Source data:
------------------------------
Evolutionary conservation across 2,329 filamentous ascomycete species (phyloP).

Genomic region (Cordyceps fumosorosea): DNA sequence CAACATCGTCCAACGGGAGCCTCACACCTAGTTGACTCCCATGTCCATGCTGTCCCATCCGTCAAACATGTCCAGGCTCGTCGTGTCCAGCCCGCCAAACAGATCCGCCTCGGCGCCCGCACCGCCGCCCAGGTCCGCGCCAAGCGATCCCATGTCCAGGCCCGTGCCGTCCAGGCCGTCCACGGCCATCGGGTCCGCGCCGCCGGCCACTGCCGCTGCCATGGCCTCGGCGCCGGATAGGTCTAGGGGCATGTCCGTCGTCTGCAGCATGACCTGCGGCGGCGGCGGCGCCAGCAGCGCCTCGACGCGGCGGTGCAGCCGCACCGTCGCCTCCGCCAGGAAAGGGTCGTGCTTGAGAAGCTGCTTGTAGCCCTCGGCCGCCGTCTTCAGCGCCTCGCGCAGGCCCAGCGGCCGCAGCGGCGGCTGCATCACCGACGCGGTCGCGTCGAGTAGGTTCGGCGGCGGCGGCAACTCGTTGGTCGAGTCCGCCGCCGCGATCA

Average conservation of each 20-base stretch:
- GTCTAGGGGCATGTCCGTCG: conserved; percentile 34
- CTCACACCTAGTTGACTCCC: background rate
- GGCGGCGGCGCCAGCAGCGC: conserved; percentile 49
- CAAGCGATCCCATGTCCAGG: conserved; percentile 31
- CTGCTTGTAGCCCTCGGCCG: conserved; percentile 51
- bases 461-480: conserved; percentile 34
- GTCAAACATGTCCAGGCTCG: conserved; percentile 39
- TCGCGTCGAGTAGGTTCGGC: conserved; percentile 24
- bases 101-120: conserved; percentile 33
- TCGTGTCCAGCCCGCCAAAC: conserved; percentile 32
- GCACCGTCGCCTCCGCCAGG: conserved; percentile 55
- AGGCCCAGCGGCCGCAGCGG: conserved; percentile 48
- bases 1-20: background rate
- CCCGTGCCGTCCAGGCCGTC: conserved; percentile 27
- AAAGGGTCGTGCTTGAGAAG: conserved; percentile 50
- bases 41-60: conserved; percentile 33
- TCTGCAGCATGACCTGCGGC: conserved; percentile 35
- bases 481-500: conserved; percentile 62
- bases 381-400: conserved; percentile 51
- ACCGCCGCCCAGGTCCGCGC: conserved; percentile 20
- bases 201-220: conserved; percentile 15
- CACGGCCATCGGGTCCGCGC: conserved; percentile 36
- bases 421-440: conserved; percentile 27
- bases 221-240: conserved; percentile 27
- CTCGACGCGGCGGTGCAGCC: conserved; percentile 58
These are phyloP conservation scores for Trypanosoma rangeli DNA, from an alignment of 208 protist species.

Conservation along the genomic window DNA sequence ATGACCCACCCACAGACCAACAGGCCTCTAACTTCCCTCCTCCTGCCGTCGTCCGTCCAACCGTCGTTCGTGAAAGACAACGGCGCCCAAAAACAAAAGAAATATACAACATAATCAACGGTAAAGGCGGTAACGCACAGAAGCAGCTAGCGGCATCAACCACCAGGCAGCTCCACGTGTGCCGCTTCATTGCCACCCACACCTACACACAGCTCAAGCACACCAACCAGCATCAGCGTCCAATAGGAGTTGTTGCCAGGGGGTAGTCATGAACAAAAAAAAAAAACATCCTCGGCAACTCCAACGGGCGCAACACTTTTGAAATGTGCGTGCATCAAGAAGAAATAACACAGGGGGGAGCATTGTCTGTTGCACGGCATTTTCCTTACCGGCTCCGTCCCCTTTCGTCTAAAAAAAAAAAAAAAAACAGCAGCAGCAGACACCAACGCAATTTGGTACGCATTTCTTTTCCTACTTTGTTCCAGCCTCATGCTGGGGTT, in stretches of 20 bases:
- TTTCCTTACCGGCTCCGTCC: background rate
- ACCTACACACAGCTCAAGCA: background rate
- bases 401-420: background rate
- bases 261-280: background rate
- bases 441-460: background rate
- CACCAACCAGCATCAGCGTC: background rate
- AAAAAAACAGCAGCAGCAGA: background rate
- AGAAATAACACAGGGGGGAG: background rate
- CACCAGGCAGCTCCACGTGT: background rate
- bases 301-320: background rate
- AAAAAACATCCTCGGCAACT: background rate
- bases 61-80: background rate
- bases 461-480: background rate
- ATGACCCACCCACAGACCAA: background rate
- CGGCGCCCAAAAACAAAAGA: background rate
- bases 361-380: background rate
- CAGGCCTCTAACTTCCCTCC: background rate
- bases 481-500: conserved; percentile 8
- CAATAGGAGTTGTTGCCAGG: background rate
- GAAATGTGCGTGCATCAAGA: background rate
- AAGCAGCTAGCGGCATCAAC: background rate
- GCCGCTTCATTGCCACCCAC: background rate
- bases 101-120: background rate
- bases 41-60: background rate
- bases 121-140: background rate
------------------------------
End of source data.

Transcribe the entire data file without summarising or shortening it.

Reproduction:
Evolutionary conservation across 2,329 filamentous ascomycete species (phyloP).

Genomic region (Cordyceps fumosorosea): DNA sequence CAACATCGTCCAACGGGAGCCTCACACCTAGTTGACTCCCATGTCCATGCTGTCCCATCCGTCAAACATGTCCAGGCTCGTCGTGTCCAGCCCGCCAAACAGATCCGCCTCGGCGCCCGCACCGCCGCCCAGGTCCGCGCCAAGCGATCCCATGTCCAGGCCCGTGCCGTCCAGGCCGTCCACGGCCATCGGGTCCGCGCCGCCGGCCACTGCCGCTGCCATGGCCTCGGCGCCGGATAGGTCTAGGGGCATGTCCGTCGTCTGCAGCATGACCTGCGGCGGCGGCGGCGCCAGCAGCGCCTCGACGCGGCGGTGCAGCCGCACCGTCGCCTCCGCCAGGAAAGGGTCGTGCTTGAGAAGCTGCTTGTAGCCCTCGGCCGCCGTCTTCAGCGCCTCGCGCAGGCCCAGCGGCCGCAGCGGCGGCTGCATCACCGACGCGGTCGCGTCGAGTAGGTTCGGCGGCGGCGGCAACTCGTTGGTCGAGTCCGCCGCCGCGATCA

Average conservation of each 20-base stretch:
- GTCTAGGGGCATGTCCGTCG: conserved; percentile 34
- CTCACACCTAGTTGACTCCC: background rate
- GGCGGCGGCGCCAGCAGCGC: conserved; percentile 49
- CAAGCGATCCCATGTCCAGG: conserved; percentile 31
- CTGCTTGTAGCCCTCGGCCG: conserved; percentile 51
- bases 461-480: conserved; percentile 34
- GTCAAACATGTCCAGGCTCG: conserved; percentile 39
- TCGCGTCGAGTAGGTTCGGC: conserved; percentile 24
- bases 101-120: conserved; percentile 33
- TCGTGTCCAGCCCGCCAAAC: conserved; percentile 32
- GCACCGTCGCCTCCGCCAGG: conserved; percentile 55
- AGGCCCAGCGGCCGCAGCGG: conserved; percentile 48
- bases 1-20: background rate
- CCCGTGCCGTCCAGGCCGTC: conserved; percentile 27
- AAAGGGTCGTGCTTGAGAAG: conserved; percentile 50
- bases 41-60: conserved; percentile 33
- TCTGCAGCATGACCTGCGGC: conserved; percentile 35
- bases 481-500: conserved; percentile 62
- bases 381-400: conserved; percentile 51
- ACCGCCGCCCAGGTCCGCGC: conserved; percentile 20
- bases 201-220: conserved; percentile 15
- CACGGCCATCGGGTCCGCGC: conserved; percentile 36
- bases 421-440: conserved; percentile 27
- bases 221-240: conserved; percentile 27
- CTCGACGCGGCGGTGCAGCC: conserved; percentile 58
These are phyloP conservation scores for Trypanosoma rangeli DNA, from an alignment of 208 protist species.

Conservation along the genomic window DNA sequence ATGACCCACCCACAGACCAACAGGCCTCTAACTTCCCTCCTCCTGCCGTCGTCCGTCCAACCGTCGTTCGTGAAAGACAACGGCGCCCAAAAACAAAAGAAATATACAACATAATCAACGGTAAAGGCGGTAACGCACAGAAGCAGCTAGCGGCATCAACCACCAGGCAGCTCCACGTGTGCCGCTTCATTGCCACCCACACCTACACACAGCTCAAGCACACCAACCAGCATCAGCGTCCAATAGGAGTTGTTGCCAGGGGGTAGTCATGAACAAAAAAAAAAAACATCCTCGGCAACTCCAACGGGCGCAACACTTTTGAAATGTGCGTGCATCAAGAAGAAATAACACAGGGGGGAGCATTGTCTGTTGCACGGCATTTTCCTTACCGGCTCCGTCCCCTTTCGTCTAAAAAAAAAAAAAAAAACAGCAGCAGCAGACACCAACGCAATTTGGTACGCATTTCTTTTCCTACTTTGTTCCAGCCTCATGCTGGGGTT, in stretches of 20 bases:
- TTTCCTTACCGGCTCCGTCC: background rate
- ACCTACACACAGCTCAAGCA: background rate
- bases 401-420: background rate
- bases 261-280: background rate
- bases 441-460: background rate
- CACCAACCAGCATCAGCGTC: background rate
- AAAAAAACAGCAGCAGCAGA: background rate
- AGAAATAACACAGGGGGGAG: background rate
- CACCAGGCAGCTCCACGTGT: background rate
- bases 301-320: background rate
- AAAAAACATCCTCGGCAACT: background rate
- bases 61-80: background rate
- bases 461-480: background rate
- ATGACCCACCCACAGACCAA: background rate
- CGGCGCCCAAAAACAAAAGA: background rate
- bases 361-380: background rate
- CAGGCCTCTAACTTCCCTCC: background rate
- bases 481-500: conserved; percentile 8
- CAATAGGAGTTGTTGCCAGG: background rate
- GAAATGTGCGTGCATCAAGA: background rate
- AAGCAGCTAGCGGCATCAAC: background rate
- GCCGCTTCATTGCCACCCAC: background rate
- bases 101-120: background rate
- bases 41-60: background rate
- bases 121-140: background rate